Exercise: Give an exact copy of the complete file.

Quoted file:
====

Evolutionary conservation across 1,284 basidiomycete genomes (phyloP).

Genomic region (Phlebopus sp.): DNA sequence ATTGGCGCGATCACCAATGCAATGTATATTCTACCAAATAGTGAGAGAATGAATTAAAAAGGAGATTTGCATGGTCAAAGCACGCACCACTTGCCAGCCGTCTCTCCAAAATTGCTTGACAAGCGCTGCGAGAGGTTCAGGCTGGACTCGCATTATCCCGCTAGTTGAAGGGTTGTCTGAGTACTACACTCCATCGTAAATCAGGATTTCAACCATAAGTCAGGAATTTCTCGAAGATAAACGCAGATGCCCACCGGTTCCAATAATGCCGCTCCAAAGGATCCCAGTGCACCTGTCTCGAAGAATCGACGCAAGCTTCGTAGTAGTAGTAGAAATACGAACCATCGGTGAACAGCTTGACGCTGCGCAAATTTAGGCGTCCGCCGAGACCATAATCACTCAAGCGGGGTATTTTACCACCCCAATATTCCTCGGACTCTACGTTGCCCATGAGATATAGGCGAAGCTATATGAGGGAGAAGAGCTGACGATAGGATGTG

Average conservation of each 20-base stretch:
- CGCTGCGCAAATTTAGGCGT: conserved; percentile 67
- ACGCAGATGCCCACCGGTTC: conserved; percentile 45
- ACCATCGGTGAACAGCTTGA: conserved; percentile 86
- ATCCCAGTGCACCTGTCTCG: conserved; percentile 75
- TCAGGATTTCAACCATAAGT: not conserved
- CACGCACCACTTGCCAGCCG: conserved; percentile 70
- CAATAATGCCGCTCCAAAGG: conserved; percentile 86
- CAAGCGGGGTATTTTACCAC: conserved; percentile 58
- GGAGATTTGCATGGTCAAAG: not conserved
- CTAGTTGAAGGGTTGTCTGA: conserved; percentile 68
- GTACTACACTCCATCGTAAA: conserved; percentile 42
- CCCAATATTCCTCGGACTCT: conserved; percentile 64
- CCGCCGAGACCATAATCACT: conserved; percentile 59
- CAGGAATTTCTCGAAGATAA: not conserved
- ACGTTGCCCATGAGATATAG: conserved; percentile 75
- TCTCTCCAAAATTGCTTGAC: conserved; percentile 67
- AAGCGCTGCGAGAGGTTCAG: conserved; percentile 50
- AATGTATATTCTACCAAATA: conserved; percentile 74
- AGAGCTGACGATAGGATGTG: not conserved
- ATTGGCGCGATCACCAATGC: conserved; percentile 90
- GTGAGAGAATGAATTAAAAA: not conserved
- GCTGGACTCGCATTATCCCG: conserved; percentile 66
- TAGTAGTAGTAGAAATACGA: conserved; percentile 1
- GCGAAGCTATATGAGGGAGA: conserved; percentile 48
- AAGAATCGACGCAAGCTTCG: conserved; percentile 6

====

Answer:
Evolutionary conservation across 1,284 basidiomycete genomes (phyloP).

Genomic region (Phlebopus sp.): DNA sequence ATTGGCGCGATCACCAATGCAATGTATATTCTACCAAATAGTGAGAGAATGAATTAAAAAGGAGATTTGCATGGTCAAAGCACGCACCACTTGCCAGCCGTCTCTCCAAAATTGCTTGACAAGCGCTGCGAGAGGTTCAGGCTGGACTCGCATTATCCCGCTAGTTGAAGGGTTGTCTGAGTACTACACTCCATCGTAAATCAGGATTTCAACCATAAGTCAGGAATTTCTCGAAGATAAACGCAGATGCCCACCGGTTCCAATAATGCCGCTCCAAAGGATCCCAGTGCACCTGTCTCGAAGAATCGACGCAAGCTTCGTAGTAGTAGTAGAAATACGAACCATCGGTGAACAGCTTGACGCTGCGCAAATTTAGGCGTCCGCCGAGACCATAATCACTCAAGCGGGGTATTTTACCACCCCAATATTCCTCGGACTCTACGTTGCCCATGAGATATAGGCGAAGCTATATGAGGGAGAAGAGCTGACGATAGGATGTG

Average conservation of each 20-base stretch:
- CGCTGCGCAAATTTAGGCGT: conserved; percentile 67
- ACGCAGATGCCCACCGGTTC: conserved; percentile 45
- ACCATCGGTGAACAGCTTGA: conserved; percentile 86
- ATCCCAGTGCACCTGTCTCG: conserved; percentile 75
- TCAGGATTTCAACCATAAGT: not conserved
- CACGCACCACTTGCCAGCCG: conserved; percentile 70
- CAATAATGCCGCTCCAAAGG: conserved; percentile 86
- CAAGCGGGGTATTTTACCAC: conserved; percentile 58
- GGAGATTTGCATGGTCAAAG: not conserved
- CTAGTTGAAGGGTTGTCTGA: conserved; percentile 68
- GTACTACACTCCATCGTAAA: conserved; percentile 42
- CCCAATATTCCTCGGACTCT: conserved; percentile 64
- CCGCCGAGACCATAATCACT: conserved; percentile 59
- CAGGAATTTCTCGAAGATAA: not conserved
- ACGTTGCCCATGAGATATAG: conserved; percentile 75
- TCTCTCCAAAATTGCTTGAC: conserved; percentile 67
- AAGCGCTGCGAGAGGTTCAG: conserved; percentile 50
- AATGTATATTCTACCAAATA: conserved; percentile 74
- AGAGCTGACGATAGGATGTG: not conserved
- ATTGGCGCGATCACCAATGC: conserved; percentile 90
- GTGAGAGAATGAATTAAAAA: not conserved
- GCTGGACTCGCATTATCCCG: conserved; percentile 66
- TAGTAGTAGTAGAAATACGA: conserved; percentile 1
- GCGAAGCTATATGAGGGAGA: conserved; percentile 48
- AAGAATCGACGCAAGCTTCG: conserved; percentile 6